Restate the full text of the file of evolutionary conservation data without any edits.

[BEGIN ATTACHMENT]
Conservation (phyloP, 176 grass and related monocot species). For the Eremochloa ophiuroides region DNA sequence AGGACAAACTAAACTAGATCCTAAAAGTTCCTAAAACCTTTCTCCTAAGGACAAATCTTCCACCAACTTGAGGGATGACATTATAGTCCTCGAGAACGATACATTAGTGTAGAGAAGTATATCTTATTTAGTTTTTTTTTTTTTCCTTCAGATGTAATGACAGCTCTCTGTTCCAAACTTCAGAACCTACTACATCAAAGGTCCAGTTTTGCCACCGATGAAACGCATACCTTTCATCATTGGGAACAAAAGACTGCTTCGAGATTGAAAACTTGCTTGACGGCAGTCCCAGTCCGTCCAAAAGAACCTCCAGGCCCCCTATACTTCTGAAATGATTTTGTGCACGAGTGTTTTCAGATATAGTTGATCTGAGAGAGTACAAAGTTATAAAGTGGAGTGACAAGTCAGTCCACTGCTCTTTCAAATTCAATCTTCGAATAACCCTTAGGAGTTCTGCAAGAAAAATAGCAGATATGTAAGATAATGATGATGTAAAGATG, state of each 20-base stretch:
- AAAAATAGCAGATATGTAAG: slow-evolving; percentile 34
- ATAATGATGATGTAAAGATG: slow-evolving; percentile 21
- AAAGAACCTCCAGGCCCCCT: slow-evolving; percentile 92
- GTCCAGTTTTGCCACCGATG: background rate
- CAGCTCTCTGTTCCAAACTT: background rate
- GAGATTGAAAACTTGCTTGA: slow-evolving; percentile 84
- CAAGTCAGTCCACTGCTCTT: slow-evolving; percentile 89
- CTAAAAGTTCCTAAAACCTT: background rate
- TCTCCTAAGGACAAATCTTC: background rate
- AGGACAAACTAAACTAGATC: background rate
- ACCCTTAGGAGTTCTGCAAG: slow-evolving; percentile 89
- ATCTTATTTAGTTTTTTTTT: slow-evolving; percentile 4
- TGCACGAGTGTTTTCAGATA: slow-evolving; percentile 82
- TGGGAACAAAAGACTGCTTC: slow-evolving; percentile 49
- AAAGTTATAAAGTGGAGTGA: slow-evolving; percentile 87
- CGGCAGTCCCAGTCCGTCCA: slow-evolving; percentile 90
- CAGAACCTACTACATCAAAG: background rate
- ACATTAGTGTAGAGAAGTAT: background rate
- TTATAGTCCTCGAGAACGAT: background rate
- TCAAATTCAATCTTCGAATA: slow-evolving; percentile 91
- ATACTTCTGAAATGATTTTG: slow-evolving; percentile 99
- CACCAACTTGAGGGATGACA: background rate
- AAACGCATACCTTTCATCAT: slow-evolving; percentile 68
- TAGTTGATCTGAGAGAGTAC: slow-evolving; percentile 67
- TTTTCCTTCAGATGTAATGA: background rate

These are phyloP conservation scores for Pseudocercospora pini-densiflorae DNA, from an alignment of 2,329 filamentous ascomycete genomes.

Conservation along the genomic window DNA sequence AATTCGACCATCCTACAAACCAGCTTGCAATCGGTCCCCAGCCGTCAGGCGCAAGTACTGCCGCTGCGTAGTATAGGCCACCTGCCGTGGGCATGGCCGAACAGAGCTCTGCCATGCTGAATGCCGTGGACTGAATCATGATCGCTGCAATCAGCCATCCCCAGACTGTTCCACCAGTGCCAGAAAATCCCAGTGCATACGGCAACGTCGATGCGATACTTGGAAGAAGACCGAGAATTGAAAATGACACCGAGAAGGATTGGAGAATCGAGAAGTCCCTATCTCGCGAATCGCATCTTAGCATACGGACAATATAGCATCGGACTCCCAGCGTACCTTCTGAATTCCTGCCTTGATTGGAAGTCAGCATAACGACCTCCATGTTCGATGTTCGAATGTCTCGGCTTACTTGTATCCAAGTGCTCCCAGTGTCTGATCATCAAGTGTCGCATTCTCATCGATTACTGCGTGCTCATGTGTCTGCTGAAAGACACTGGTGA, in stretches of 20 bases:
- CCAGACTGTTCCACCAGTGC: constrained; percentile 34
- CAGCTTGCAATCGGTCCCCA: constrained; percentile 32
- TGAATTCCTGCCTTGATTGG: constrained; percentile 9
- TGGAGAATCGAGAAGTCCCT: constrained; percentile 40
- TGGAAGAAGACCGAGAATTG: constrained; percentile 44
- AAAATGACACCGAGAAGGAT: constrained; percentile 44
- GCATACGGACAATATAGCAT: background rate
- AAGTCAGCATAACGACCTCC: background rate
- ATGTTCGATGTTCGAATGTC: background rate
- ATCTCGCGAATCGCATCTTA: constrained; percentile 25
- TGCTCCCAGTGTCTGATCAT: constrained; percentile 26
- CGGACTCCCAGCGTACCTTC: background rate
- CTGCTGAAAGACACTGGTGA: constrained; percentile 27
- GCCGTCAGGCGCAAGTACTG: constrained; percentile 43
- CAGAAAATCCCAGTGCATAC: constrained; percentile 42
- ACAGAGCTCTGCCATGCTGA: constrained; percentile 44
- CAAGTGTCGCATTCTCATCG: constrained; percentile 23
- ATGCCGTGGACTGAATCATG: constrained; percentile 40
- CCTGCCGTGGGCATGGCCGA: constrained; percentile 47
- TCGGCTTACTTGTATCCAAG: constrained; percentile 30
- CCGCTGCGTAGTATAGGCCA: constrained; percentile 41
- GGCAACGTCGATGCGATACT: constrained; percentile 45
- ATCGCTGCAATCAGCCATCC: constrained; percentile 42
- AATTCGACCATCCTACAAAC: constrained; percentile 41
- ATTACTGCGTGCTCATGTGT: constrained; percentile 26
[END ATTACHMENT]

Conservation (phyloP, 176 grass and related monocot species). For the Eremochloa ophiuroides region DNA sequence AGGACAAACTAAACTAGATCCTAAAAGTTCCTAAAACCTTTCTCCTAAGGACAAATCTTCCACCAACTTGAGGGATGACATTATAGTCCTCGAGAACGATACATTAGTGTAGAGAAGTATATCTTATTTAGTTTTTTTTTTTTTCCTTCAGATGTAATGACAGCTCTCTGTTCCAAACTTCAGAACCTACTACATCAAAGGTCCAGTTTTGCCACCGATGAAACGCATACCTTTCATCATTGGGAACAAAAGACTGCTTCGAGATTGAAAACTTGCTTGACGGCAGTCCCAGTCCGTCCAAAAGAACCTCCAGGCCCCCTATACTTCTGAAATGATTTTGTGCACGAGTGTTTTCAGATATAGTTGATCTGAGAGAGTACAAAGTTATAAAGTGGAGTGACAAGTCAGTCCACTGCTCTTTCAAATTCAATCTTCGAATAACCCTTAGGAGTTCTGCAAGAAAAATAGCAGATATGTAAGATAATGATGATGTAAAGATG, state of each 20-base stretch:
- AAAAATAGCAGATATGTAAG: slow-evolving; percentile 34
- ATAATGATGATGTAAAGATG: slow-evolving; percentile 21
- AAAGAACCTCCAGGCCCCCT: slow-evolving; percentile 92
- GTCCAGTTTTGCCACCGATG: background rate
- CAGCTCTCTGTTCCAAACTT: background rate
- GAGATTGAAAACTTGCTTGA: slow-evolving; percentile 84
- CAAGTCAGTCCACTGCTCTT: slow-evolving; percentile 89
- CTAAAAGTTCCTAAAACCTT: background rate
- TCTCCTAAGGACAAATCTTC: background rate
- AGGACAAACTAAACTAGATC: background rate
- ACCCTTAGGAGTTCTGCAAG: slow-evolving; percentile 89
- ATCTTATTTAGTTTTTTTTT: slow-evolving; percentile 4
- TGCACGAGTGTTTTCAGATA: slow-evolving; percentile 82
- TGGGAACAAAAGACTGCTTC: slow-evolving; percentile 49
- AAAGTTATAAAGTGGAGTGA: slow-evolving; percentile 87
- CGGCAGTCCCAGTCCGTCCA: slow-evolving; percentile 90
- CAGAACCTACTACATCAAAG: background rate
- ACATTAGTGTAGAGAAGTAT: background rate
- TTATAGTCCTCGAGAACGAT: background rate
- TCAAATTCAATCTTCGAATA: slow-evolving; percentile 91
- ATACTTCTGAAATGATTTTG: slow-evolving; percentile 99
- CACCAACTTGAGGGATGACA: background rate
- AAACGCATACCTTTCATCAT: slow-evolving; percentile 68
- TAGTTGATCTGAGAGAGTAC: slow-evolving; percentile 67
- TTTTCCTTCAGATGTAATGA: background rate

These are phyloP conservation scores for Pseudocercospora pini-densiflorae DNA, from an alignment of 2,329 filamentous ascomycete genomes.

Conservation along the genomic window DNA sequence AATTCGACCATCCTACAAACCAGCTTGCAATCGGTCCCCAGCCGTCAGGCGCAAGTACTGCCGCTGCGTAGTATAGGCCACCTGCCGTGGGCATGGCCGAACAGAGCTCTGCCATGCTGAATGCCGTGGACTGAATCATGATCGCTGCAATCAGCCATCCCCAGACTGTTCCACCAGTGCCAGAAAATCCCAGTGCATACGGCAACGTCGATGCGATACTTGGAAGAAGACCGAGAATTGAAAATGACACCGAGAAGGATTGGAGAATCGAGAAGTCCCTATCTCGCGAATCGCATCTTAGCATACGGACAATATAGCATCGGACTCCCAGCGTACCTTCTGAATTCCTGCCTTGATTGGAAGTCAGCATAACGACCTCCATGTTCGATGTTCGAATGTCTCGGCTTACTTGTATCCAAGTGCTCCCAGTGTCTGATCATCAAGTGTCGCATTCTCATCGATTACTGCGTGCTCATGTGTCTGCTGAAAGACACTGGTGA, in stretches of 20 bases:
- CCAGACTGTTCCACCAGTGC: constrained; percentile 34
- CAGCTTGCAATCGGTCCCCA: constrained; percentile 32
- TGAATTCCTGCCTTGATTGG: constrained; percentile 9
- TGGAGAATCGAGAAGTCCCT: constrained; percentile 40
- TGGAAGAAGACCGAGAATTG: constrained; percentile 44
- AAAATGACACCGAGAAGGAT: constrained; percentile 44
- GCATACGGACAATATAGCAT: background rate
- AAGTCAGCATAACGACCTCC: background rate
- ATGTTCGATGTTCGAATGTC: background rate
- ATCTCGCGAATCGCATCTTA: constrained; percentile 25
- TGCTCCCAGTGTCTGATCAT: constrained; percentile 26
- CGGACTCCCAGCGTACCTTC: background rate
- CTGCTGAAAGACACTGGTGA: constrained; percentile 27
- GCCGTCAGGCGCAAGTACTG: constrained; percentile 43
- CAGAAAATCCCAGTGCATAC: constrained; percentile 42
- ACAGAGCTCTGCCATGCTGA: constrained; percentile 44
- CAAGTGTCGCATTCTCATCG: constrained; percentile 23
- ATGCCGTGGACTGAATCATG: constrained; percentile 40
- CCTGCCGTGGGCATGGCCGA: constrained; percentile 47
- TCGGCTTACTTGTATCCAAG: constrained; percentile 30
- CCGCTGCGTAGTATAGGCCA: constrained; percentile 41
- GGCAACGTCGATGCGATACT: constrained; percentile 45
- ATCGCTGCAATCAGCCATCC: constrained; percentile 42
- AATTCGACCATCCTACAAAC: constrained; percentile 41
- ATTACTGCGTGCTCATGTGT: constrained; percentile 26